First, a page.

Coalition proposals for scrapping free school milk descended into confusion after Downing Street insisted the cut would not go ahead.
Number 10 stamped on the suggestion despite health minister Ann Milton saying the scheme for under-fives was too expensive and there was no evidence it benefited children.
Aides to Prime Minister David Cameron made clear that he "did not like the idea" of cancelling free milk, and that it would "not be happening".
However, the intervention left universities minister David Willetts floundering in a television interview, as he initially said that ending the provision was on the table - only to be informed on air that it had been ruled out.
The controversial proposal had echoes of Margaret Thatcher's removal of free school milk for over-sevens in 1971, when she was education secretary.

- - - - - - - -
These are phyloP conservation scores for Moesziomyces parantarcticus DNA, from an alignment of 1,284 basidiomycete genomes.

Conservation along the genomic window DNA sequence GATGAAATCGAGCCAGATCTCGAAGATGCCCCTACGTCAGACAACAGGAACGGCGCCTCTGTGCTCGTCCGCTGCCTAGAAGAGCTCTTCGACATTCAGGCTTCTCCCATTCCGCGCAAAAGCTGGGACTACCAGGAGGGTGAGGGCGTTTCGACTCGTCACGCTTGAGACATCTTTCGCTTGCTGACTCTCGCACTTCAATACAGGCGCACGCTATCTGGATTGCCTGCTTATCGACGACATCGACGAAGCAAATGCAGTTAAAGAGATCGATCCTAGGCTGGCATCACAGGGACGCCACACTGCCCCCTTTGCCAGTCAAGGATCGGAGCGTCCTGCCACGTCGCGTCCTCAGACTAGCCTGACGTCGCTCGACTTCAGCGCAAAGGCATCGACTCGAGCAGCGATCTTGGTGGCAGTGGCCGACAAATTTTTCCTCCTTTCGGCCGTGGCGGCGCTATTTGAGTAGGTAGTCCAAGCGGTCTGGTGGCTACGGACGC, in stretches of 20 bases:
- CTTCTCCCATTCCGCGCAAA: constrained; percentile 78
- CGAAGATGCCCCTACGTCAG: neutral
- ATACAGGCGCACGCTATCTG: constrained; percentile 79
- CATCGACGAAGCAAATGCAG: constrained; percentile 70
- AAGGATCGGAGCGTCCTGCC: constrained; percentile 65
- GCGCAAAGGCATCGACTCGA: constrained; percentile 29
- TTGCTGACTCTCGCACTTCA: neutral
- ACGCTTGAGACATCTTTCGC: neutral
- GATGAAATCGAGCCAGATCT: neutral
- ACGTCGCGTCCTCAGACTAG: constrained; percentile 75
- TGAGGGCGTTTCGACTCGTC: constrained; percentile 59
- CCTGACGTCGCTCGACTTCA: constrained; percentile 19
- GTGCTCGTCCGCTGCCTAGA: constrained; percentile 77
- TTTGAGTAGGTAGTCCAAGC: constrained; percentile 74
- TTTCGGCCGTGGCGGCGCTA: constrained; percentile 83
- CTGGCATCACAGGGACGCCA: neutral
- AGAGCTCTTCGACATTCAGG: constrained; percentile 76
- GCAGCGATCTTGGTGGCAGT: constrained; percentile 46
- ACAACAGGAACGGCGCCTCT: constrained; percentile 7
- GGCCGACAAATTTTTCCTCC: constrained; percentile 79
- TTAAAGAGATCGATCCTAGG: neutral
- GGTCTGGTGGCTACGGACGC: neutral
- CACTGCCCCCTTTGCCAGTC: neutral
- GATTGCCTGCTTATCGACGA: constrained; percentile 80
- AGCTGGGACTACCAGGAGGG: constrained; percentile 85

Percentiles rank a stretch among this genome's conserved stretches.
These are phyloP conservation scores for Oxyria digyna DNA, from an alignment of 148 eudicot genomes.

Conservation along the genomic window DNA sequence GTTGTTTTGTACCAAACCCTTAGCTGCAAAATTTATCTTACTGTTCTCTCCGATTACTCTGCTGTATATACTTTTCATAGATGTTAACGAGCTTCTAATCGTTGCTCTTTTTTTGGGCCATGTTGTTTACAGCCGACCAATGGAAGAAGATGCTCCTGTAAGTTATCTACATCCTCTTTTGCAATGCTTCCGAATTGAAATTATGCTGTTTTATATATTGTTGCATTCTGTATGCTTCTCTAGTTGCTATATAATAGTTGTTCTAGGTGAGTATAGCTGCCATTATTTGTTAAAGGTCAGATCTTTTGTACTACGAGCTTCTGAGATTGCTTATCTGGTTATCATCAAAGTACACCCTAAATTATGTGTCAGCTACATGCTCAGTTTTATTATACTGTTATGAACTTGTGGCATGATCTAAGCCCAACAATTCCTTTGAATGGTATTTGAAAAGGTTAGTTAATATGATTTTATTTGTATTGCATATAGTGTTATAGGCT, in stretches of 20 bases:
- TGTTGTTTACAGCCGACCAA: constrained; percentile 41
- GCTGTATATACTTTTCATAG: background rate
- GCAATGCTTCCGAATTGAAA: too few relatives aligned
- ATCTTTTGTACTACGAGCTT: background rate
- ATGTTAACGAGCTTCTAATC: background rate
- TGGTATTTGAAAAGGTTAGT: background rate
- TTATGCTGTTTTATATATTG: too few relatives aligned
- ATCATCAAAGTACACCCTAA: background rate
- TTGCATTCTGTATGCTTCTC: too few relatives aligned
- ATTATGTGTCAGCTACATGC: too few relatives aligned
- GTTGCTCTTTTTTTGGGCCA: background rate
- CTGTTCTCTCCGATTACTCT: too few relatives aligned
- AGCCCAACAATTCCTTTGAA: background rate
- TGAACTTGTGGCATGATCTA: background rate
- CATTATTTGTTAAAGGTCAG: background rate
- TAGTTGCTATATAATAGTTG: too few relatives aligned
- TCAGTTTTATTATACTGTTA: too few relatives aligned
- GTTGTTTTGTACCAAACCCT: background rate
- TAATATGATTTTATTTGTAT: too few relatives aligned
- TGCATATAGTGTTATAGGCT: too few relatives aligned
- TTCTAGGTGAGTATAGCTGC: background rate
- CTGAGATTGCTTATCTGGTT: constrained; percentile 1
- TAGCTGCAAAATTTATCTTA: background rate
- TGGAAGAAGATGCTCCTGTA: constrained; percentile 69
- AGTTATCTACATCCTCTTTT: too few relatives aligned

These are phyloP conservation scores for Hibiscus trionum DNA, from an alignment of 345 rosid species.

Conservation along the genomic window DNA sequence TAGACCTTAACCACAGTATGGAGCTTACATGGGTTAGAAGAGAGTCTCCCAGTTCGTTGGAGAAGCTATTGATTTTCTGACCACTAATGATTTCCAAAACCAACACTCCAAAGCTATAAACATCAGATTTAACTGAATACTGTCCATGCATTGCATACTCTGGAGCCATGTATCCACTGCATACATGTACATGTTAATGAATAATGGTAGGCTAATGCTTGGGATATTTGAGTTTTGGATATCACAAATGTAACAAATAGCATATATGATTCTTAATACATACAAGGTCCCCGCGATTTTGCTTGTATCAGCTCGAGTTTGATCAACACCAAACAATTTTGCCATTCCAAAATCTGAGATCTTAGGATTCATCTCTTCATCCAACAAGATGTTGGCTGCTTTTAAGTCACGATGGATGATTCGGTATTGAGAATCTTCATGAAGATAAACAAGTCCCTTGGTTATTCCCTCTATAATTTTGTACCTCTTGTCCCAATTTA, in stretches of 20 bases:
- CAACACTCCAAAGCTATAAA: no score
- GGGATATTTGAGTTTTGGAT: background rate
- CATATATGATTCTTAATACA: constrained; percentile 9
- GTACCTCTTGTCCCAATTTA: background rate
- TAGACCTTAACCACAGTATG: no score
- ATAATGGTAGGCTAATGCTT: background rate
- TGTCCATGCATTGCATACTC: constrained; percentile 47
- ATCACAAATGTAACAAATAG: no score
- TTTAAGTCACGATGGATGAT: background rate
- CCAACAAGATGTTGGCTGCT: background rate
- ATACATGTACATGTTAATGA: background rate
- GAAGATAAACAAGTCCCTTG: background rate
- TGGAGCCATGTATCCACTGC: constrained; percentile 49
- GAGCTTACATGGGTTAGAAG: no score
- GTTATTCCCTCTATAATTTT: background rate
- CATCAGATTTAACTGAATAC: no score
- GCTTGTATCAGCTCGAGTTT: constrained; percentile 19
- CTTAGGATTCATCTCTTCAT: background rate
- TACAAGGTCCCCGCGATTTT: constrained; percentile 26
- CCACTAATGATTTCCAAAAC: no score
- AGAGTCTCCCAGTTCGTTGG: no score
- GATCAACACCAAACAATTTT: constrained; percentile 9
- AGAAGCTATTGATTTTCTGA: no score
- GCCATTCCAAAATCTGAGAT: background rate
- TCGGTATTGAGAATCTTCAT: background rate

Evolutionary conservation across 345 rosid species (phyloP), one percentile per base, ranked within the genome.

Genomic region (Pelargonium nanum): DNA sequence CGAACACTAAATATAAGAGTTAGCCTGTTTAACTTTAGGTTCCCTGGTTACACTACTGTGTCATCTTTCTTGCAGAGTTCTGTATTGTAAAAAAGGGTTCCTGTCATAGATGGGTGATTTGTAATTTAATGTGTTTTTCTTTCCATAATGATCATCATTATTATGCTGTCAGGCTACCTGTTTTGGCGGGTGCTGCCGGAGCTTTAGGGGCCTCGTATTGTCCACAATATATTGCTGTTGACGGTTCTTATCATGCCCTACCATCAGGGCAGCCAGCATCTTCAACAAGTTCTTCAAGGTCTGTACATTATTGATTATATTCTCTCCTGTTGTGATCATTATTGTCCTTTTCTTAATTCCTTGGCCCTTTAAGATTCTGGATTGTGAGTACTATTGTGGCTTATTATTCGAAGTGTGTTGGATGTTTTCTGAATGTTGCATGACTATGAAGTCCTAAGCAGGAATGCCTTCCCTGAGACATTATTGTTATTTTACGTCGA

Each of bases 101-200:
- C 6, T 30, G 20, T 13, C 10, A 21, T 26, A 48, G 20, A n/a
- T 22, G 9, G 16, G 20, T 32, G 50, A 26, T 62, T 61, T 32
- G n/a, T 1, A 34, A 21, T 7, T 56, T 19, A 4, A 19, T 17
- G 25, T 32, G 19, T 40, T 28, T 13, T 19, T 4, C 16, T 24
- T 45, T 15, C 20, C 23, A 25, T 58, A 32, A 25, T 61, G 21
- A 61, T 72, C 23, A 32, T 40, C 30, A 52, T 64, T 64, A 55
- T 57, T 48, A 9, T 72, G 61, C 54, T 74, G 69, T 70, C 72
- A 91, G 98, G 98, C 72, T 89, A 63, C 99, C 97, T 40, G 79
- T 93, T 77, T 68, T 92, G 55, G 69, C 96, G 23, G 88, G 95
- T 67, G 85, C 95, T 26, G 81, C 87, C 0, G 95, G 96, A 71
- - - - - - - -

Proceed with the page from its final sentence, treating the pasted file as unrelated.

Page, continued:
That decision earned her the nickname "Milksnatcher" among critics.
It also raised the prospect of more friction within the coalition - as senior Liberal Democrats have previously praised the provision of free milk.
The Nursery Milk scheme allows children under five in approved day care to receive 189ml (1/3 pint) of milk each day free of charge.
Babies under 12 months can also receive dried baby milk made up to 189ml.
It dates back to 1940, when milk was issued to pregnant women and young children to protect them against wartime food shortages.